Why does a robot have two eyes, a mouth and a nose? Does it help if it speaks and moves like a human? This can have positive effects in social sectors, such as care. But a human-like robot can be ineffective or even have a negative impact in the industrial sector. Scientists from Technische Universität Berlin and Humboldt-Universität zu Berlin investigated the extent the use of human-like features encourages effective human-robot interaction. The results of this meta-analysis were published in the September issue of the journal “Science Robotics.” They paint a nuanced picture of the circumstances under which the anthropomorphic design of robots is beneficial.
“There is a widespread belief that a certain degree of anthropomorphism has a positive effect on how robots are perceived and how humans interact with them. But there are findings that suggest that these effects are not ubiquitous,” says Eileen Roesler, who holds an M.Sc. in psychology with a focus in human performance in socio-technical systems and is a teaching and research assistant at the TU Berlin Chair of Work, Engineering & Organizational Psychology. She is the lead author of the article “A meta-analysis on the effectiveness of anthropomorphism in human-robot interaction,” which she wrote with Professor Dr. Dietrich Manzey, head of the academic chair, and Professor Dr. Linda Onnasch from the Department of Psychology at Humboldt-Universität zu Berlin.
These anthropomorphic design features can be implemented as part of the robot’s appearance, communication, movement and description. Previous findings suggesting that this anthropomorphization yields positive effects come mainly from the field of social robotics, i.e., a sector in which robots are used as social, interactive partners for people, for example in care or education.
However, the researchers’ own studies suggested that these effects cannot necessarily be generalized and that they do not affect all areas of human-robot interaction equally. Particularly with regard to the appearance and description of robots, the authors’ studies have shown, for example, that equipping robots with human-like characteristics in task-related and industrial fields can also have negative consequences. “In these scenarios, anthropomorphism can, for example, disguise the utilitarian character of robots and thus reduce the level of trust,” says Roesler. “Based on these independent experiments, some of which are in stark contrast to the current state of research in social robotics, we developed the idea and the specific questions behind the meta-analysis that has now been published.”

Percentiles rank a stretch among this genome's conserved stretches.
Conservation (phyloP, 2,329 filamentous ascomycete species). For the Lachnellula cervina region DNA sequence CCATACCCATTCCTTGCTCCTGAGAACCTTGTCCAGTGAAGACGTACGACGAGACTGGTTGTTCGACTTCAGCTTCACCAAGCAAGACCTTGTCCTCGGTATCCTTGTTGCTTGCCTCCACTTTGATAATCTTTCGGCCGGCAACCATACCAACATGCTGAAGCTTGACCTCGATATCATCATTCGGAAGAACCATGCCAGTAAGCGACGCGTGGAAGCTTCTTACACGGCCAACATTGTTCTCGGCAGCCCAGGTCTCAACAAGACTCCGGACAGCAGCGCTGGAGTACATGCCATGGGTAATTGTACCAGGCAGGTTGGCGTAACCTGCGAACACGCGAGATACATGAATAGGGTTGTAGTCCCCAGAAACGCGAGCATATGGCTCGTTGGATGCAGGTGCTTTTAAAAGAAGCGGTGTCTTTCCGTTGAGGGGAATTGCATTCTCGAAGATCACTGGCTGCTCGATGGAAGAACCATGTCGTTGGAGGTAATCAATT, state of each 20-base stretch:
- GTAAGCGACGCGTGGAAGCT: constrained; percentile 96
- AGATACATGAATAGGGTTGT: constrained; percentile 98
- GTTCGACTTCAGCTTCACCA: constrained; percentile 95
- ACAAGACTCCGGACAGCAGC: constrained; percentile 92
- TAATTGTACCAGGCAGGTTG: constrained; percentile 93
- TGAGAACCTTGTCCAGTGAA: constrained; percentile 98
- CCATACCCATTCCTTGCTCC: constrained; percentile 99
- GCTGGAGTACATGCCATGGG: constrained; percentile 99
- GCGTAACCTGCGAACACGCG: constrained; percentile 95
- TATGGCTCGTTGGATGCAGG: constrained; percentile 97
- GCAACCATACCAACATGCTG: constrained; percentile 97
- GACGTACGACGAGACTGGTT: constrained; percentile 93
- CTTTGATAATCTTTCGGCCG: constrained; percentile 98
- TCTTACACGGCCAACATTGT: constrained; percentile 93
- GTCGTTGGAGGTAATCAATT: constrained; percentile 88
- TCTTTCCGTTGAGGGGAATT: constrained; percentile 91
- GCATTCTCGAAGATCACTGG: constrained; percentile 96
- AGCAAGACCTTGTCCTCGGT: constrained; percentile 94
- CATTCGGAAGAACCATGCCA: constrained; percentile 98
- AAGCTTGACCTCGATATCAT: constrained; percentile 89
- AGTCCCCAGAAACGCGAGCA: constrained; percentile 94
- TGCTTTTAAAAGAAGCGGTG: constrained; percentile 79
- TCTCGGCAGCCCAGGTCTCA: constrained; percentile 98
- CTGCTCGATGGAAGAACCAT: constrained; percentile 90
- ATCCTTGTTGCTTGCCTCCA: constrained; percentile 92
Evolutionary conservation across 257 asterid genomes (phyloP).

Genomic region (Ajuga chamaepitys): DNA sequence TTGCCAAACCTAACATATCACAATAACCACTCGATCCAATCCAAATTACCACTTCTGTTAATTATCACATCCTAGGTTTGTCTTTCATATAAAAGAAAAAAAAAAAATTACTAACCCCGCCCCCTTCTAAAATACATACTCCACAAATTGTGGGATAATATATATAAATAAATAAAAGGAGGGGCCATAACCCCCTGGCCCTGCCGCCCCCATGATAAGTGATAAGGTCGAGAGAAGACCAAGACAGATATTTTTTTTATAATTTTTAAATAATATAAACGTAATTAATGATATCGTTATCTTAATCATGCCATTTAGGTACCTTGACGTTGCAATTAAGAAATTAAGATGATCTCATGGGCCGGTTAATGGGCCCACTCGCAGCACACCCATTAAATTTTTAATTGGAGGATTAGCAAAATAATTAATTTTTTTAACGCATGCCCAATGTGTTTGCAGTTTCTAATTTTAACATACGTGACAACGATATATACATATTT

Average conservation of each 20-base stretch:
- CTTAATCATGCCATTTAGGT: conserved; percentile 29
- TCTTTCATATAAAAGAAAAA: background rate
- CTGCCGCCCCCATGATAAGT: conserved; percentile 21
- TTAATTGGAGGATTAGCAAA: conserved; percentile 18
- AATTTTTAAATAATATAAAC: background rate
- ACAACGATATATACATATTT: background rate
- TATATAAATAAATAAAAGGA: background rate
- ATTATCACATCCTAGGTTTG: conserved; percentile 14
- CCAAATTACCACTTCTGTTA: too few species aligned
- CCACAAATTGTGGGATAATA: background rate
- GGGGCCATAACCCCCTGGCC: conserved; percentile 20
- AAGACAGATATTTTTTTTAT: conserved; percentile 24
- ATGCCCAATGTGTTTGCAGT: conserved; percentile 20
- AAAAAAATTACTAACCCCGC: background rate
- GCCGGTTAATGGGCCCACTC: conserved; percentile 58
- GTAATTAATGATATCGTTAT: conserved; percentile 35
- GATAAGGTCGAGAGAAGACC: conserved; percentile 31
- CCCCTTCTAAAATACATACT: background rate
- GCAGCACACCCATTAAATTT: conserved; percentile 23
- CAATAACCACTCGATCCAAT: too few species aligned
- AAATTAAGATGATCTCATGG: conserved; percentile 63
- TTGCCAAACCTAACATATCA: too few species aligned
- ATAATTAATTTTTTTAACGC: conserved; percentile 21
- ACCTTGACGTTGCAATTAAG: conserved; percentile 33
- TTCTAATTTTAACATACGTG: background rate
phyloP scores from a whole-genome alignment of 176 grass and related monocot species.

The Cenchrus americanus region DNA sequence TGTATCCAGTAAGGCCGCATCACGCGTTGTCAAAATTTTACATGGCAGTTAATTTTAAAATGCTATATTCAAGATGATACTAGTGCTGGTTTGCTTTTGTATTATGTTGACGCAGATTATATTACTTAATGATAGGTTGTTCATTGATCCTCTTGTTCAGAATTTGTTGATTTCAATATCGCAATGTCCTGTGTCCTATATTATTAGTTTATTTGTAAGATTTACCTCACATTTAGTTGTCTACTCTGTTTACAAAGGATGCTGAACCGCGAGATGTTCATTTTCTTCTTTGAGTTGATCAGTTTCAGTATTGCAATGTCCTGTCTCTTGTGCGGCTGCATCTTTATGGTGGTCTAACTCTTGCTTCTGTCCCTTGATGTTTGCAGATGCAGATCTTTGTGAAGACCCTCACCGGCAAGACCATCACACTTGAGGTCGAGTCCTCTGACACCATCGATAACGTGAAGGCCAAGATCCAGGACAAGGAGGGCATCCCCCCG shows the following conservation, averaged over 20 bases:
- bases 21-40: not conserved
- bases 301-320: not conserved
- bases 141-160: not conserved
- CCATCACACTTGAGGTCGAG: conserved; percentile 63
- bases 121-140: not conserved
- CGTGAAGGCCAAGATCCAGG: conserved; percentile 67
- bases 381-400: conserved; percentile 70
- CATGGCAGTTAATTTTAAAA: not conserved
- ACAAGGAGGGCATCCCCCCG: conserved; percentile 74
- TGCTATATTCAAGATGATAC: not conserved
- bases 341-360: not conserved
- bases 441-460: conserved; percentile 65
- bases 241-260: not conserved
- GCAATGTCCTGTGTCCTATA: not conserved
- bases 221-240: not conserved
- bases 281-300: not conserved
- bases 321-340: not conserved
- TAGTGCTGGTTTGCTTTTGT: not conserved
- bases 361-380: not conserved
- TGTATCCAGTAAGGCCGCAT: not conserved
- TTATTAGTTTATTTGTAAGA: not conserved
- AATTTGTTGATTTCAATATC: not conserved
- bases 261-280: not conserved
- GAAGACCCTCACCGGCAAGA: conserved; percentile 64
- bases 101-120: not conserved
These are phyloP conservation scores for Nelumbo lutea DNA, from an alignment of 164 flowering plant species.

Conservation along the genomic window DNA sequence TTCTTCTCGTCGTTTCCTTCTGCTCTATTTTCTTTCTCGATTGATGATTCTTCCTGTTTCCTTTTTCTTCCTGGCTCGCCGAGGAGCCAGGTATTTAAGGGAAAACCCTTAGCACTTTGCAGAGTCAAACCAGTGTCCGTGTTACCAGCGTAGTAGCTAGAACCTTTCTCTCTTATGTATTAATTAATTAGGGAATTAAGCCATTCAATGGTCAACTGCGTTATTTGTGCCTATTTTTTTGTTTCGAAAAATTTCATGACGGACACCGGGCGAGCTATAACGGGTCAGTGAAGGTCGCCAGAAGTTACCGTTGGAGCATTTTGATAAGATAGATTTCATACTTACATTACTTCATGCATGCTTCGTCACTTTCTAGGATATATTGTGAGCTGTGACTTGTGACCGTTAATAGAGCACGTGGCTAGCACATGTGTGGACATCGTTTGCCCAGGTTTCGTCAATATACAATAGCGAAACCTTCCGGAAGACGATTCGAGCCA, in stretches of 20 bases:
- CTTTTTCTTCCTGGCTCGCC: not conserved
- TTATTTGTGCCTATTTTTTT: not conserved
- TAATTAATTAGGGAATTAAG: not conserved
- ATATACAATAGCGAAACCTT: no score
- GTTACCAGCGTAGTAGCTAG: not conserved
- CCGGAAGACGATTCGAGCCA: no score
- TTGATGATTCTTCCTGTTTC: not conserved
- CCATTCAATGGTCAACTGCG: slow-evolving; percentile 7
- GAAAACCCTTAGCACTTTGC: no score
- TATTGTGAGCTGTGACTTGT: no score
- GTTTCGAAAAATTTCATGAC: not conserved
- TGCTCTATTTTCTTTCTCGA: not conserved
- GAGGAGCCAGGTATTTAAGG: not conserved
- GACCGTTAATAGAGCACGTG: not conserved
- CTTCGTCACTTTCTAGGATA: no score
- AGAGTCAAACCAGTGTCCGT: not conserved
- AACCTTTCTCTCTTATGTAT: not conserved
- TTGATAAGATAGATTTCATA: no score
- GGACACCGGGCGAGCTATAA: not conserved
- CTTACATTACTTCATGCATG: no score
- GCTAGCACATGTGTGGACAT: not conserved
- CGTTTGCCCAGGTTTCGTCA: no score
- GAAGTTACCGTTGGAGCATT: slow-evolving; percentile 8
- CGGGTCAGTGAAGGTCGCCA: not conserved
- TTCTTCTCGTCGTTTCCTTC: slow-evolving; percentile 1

The researchers evaluated over 4800 scientific articles for their investigation and were able to use 78 studies with a total of around 6000 test subjects to research under which circumstances anthropomorphic design can be effective, ineffective or even counterproductive.
“The results of the meta-analysis show that, across all individual studies, anthropomorphism has a positive effect on the perception, attitudes, and affective and behavioral reactions of people interacting with robots,” explains Professor Dietrich Manzey, who co-authored the study. “More specific sub-analyses of the data set, however, also show that anthropomorphic design in robots is by no means a universal means of promoting human-robot interaction.” For example, no evidence could be found of anthropomorphism having a positive effect on the perceived safety of robots and the performance of joint tasks that are particularly important in areas where robots are used as tools, for example in service or industry.
Aside from the consistently positive findings from the field of social robotics, the scientists were able to show that the overall picture is more nuanced, especially in areas where robots are used to complete collective tasks. According to their research, an improved perception of anthropomorphic robots – for example, as “intelligent” or “likable” – does not necessarily have to go hand in hand with an actual improvement in performance when collaborating with robots.
The study shows that the way in which anthropomorphic elements are implemented also plays a key role. These features show positive effects most notably when they are designed in a way that makes the most possible sense in relation to the task – for example, an eye movement that signals what the robot is currently processing. “This is particularly interesting when it comes to designing robots for industrial applications and the service sector,” explains Roesler. “The importance of superficial anthropomorphization is seemingly still overestimated in these areas.”
According to the authors of the study, there are still significant gaps in the research here. Anthropomorphic design in robots is often seen as essential to increasing people’s trust in and acceptance of technical systems. However, the analysis shows a lack of empirical evidence supporting this assumption. “Our results show many starting points for scientists to further investigate human-robot interaction, especially from a psychological perspective,” says Roesler. “For practitioners and developers of robotic systems, however, findings can already be derived for the most human-centered design of robots, which also make it possible to implement anthropomorphic robotic system designs more strategically and effectively than before.”
The Chair of Work, Engineering & Organizational Psychology at TU Berlin
The Chair of Work, Engineering & Organizational Psychology deals with issues relating to how people can work more efficiently, safely and humanely in complex technical systems. This includes the areas of multitasking, aviation and space psychology, automation psychology, and human-robot interaction.
The Science article on the study